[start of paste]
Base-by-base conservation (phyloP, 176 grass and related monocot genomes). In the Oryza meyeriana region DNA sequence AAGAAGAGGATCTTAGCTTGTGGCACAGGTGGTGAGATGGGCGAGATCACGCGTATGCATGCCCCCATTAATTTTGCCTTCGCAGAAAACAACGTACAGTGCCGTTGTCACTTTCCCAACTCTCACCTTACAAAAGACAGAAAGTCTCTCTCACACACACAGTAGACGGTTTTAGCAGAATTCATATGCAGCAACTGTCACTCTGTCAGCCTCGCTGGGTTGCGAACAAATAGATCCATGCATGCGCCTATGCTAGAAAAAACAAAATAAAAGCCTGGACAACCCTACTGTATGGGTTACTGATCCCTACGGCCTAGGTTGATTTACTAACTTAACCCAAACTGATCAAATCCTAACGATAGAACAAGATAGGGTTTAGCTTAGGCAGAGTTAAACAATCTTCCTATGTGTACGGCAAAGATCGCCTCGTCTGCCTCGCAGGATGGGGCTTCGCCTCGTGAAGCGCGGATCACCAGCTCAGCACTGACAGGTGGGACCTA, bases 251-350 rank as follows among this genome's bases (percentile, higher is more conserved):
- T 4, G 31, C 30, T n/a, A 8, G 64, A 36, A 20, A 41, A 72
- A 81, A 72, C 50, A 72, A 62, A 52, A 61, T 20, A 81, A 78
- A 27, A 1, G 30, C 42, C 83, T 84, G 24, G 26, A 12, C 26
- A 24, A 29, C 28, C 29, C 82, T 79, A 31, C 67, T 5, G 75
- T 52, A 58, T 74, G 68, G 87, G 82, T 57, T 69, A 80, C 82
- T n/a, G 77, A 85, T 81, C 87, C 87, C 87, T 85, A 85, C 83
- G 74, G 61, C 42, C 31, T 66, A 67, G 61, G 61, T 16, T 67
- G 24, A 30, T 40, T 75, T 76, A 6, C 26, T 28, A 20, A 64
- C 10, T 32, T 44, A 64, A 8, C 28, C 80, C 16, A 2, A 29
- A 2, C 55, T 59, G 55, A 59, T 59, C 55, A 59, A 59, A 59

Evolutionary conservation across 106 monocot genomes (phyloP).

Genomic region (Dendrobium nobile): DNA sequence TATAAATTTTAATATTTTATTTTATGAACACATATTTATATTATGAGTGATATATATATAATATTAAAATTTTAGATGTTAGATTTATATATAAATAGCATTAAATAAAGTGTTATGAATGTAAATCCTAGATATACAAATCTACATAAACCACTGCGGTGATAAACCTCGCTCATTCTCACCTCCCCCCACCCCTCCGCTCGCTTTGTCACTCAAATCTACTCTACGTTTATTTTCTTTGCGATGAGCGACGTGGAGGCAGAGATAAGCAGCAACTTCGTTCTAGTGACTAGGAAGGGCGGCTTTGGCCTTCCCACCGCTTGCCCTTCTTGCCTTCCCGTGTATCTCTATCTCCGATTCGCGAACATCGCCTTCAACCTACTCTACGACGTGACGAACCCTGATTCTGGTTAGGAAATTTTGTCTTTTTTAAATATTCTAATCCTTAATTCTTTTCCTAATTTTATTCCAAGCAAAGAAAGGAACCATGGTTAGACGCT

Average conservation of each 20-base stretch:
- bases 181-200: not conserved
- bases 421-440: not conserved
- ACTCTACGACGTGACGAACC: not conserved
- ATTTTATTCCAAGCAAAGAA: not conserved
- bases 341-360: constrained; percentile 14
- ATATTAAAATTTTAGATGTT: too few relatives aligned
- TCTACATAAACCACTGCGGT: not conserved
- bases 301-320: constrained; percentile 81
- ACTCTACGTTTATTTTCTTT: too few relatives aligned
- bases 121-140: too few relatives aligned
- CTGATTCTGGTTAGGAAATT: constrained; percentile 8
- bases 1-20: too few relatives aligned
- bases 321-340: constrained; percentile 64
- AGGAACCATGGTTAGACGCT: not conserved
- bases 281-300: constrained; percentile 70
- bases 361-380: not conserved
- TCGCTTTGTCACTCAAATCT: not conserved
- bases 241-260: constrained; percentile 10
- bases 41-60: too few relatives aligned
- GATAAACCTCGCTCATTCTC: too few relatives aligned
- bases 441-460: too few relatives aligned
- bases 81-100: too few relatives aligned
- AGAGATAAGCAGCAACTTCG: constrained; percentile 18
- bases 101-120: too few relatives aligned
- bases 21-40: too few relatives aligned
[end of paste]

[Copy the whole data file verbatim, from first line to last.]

Base-by-base conservation (phyloP, 176 grass and related monocot genomes). In the Oryza meyeriana region DNA sequence AAGAAGAGGATCTTAGCTTGTGGCACAGGTGGTGAGATGGGCGAGATCACGCGTATGCATGCCCCCATTAATTTTGCCTTCGCAGAAAACAACGTACAGTGCCGTTGTCACTTTCCCAACTCTCACCTTACAAAAGACAGAAAGTCTCTCTCACACACACAGTAGACGGTTTTAGCAGAATTCATATGCAGCAACTGTCACTCTGTCAGCCTCGCTGGGTTGCGAACAAATAGATCCATGCATGCGCCTATGCTAGAAAAAACAAAATAAAAGCCTGGACAACCCTACTGTATGGGTTACTGATCCCTACGGCCTAGGTTGATTTACTAACTTAACCCAAACTGATCAAATCCTAACGATAGAACAAGATAGGGTTTAGCTTAGGCAGAGTTAAACAATCTTCCTATGTGTACGGCAAAGATCGCCTCGTCTGCCTCGCAGGATGGGGCTTCGCCTCGTGAAGCGCGGATCACCAGCTCAGCACTGACAGGTGGGACCTA, bases 251-350 rank as follows among this genome's bases (percentile, higher is more conserved):
- T 4, G 31, C 30, T n/a, A 8, G 64, A 36, A 20, A 41, A 72
- A 81, A 72, C 50, A 72, A 62, A 52, A 61, T 20, A 81, A 78
- A 27, A 1, G 30, C 42, C 83, T 84, G 24, G 26, A 12, C 26
- A 24, A 29, C 28, C 29, C 82, T 79, A 31, C 67, T 5, G 75
- T 52, A 58, T 74, G 68, G 87, G 82, T 57, T 69, A 80, C 82
- T n/a, G 77, A 85, T 81, C 87, C 87, C 87, T 85, A 85, C 83
- G 74, G 61, C 42, C 31, T 66, A 67, G 61, G 61, T 16, T 67
- G 24, A 30, T 40, T 75, T 76, A 6, C 26, T 28, A 20, A 64
- C 10, T 32, T 44, A 64, A 8, C 28, C 80, C 16, A 2, A 29
- A 2, C 55, T 59, G 55, A 59, T 59, C 55, A 59, A 59, A 59

Evolutionary conservation across 106 monocot genomes (phyloP).

Genomic region (Dendrobium nobile): DNA sequence TATAAATTTTAATATTTTATTTTATGAACACATATTTATATTATGAGTGATATATATATAATATTAAAATTTTAGATGTTAGATTTATATATAAATAGCATTAAATAAAGTGTTATGAATGTAAATCCTAGATATACAAATCTACATAAACCACTGCGGTGATAAACCTCGCTCATTCTCACCTCCCCCCACCCCTCCGCTCGCTTTGTCACTCAAATCTACTCTACGTTTATTTTCTTTGCGATGAGCGACGTGGAGGCAGAGATAAGCAGCAACTTCGTTCTAGTGACTAGGAAGGGCGGCTTTGGCCTTCCCACCGCTTGCCCTTCTTGCCTTCCCGTGTATCTCTATCTCCGATTCGCGAACATCGCCTTCAACCTACTCTACGACGTGACGAACCCTGATTCTGGTTAGGAAATTTTGTCTTTTTTAAATATTCTAATCCTTAATTCTTTTCCTAATTTTATTCCAAGCAAAGAAAGGAACCATGGTTAGACGCT

Average conservation of each 20-base stretch:
- bases 181-200: not conserved
- bases 421-440: not conserved
- ACTCTACGACGTGACGAACC: not conserved
- ATTTTATTCCAAGCAAAGAA: not conserved
- bases 341-360: constrained; percentile 14
- ATATTAAAATTTTAGATGTT: too few relatives aligned
- TCTACATAAACCACTGCGGT: not conserved
- bases 301-320: constrained; percentile 81
- ACTCTACGTTTATTTTCTTT: too few relatives aligned
- bases 121-140: too few relatives aligned
- CTGATTCTGGTTAGGAAATT: constrained; percentile 8
- bases 1-20: too few relatives aligned
- bases 321-340: constrained; percentile 64
- AGGAACCATGGTTAGACGCT: not conserved
- bases 281-300: constrained; percentile 70
- bases 361-380: not conserved
- TCGCTTTGTCACTCAAATCT: not conserved
- bases 241-260: constrained; percentile 10
- bases 41-60: too few relatives aligned
- GATAAACCTCGCTCATTCTC: too few relatives aligned
- bases 441-460: too few relatives aligned
- bases 81-100: too few relatives aligned
- AGAGATAAGCAGCAACTTCG: constrained; percentile 18
- bases 101-120: too few relatives aligned
- bases 21-40: too few relatives aligned